Lonnie Bunch, the founding director of the National Museum of African American History and Culture, has a long wish list of artifacts he wants for the future museum.

On the top of his list has been something directly connected to the Tuskegee Airmén that would expanded the story of the World War II heroes.

Spirit of Tuskegee airplane at Tuskegee, Alabama on Friday July 30 (Michael R Barnes/Courtesy of Smithsonian Institution)

With the detective work of Dik Daso, curator of modern military history at Air and Space, an unique plane was located. Matt Quy, a U.S. Air Force Captain, owned a Stearman that was linked directly to Moton Field and the airmen. The plane was decommissioned in 1946. It was later used as a crop duster and Quy purchased it at public auction.

Bunch described the exchange as a gift purchase with Quy “receiving support” for his restoration work.

This week many of the remaining Tuskegee Airmen are meeting at National Harbor. The story of nearly 1,000 black pilots remains important, said Bunch, for many reasons. “So much of their success as airmen helped to pave the way for the integration of the military and the integration of a larger America,” said Bunch. “It also demonstrated the power of education and the dedication of these young men fighting for their country. Also many people doubted that black people could fly. So much of what they accomplished put that notion to rest.”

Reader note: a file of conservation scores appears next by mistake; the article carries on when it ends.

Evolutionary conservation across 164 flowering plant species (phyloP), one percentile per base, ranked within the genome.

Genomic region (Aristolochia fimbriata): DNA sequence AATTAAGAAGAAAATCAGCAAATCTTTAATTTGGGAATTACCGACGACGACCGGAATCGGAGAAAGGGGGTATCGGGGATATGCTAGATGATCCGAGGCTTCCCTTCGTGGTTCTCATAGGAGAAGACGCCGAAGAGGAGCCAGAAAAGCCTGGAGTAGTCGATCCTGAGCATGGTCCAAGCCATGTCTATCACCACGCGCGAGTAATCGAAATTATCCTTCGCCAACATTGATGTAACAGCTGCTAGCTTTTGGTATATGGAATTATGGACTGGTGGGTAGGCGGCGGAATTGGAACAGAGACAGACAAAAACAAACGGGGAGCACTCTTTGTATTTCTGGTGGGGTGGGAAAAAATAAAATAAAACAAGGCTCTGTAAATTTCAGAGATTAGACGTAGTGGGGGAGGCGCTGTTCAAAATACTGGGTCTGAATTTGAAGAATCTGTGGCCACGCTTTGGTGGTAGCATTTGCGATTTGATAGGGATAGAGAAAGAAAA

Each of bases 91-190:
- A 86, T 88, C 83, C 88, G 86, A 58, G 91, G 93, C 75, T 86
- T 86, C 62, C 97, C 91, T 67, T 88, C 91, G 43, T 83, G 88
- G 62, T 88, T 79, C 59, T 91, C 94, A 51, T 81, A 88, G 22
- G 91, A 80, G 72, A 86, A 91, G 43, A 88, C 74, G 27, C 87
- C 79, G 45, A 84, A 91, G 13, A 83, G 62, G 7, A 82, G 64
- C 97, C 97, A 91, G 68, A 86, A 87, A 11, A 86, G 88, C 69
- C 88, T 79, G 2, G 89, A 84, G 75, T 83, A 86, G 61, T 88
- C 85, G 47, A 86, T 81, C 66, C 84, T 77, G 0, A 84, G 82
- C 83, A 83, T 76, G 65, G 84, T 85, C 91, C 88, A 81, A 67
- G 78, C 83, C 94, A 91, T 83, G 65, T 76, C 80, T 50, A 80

When the plane is ready for display, it will be located at the Smithsonian’s Udvar-Hazy Center near Dulles International Airport.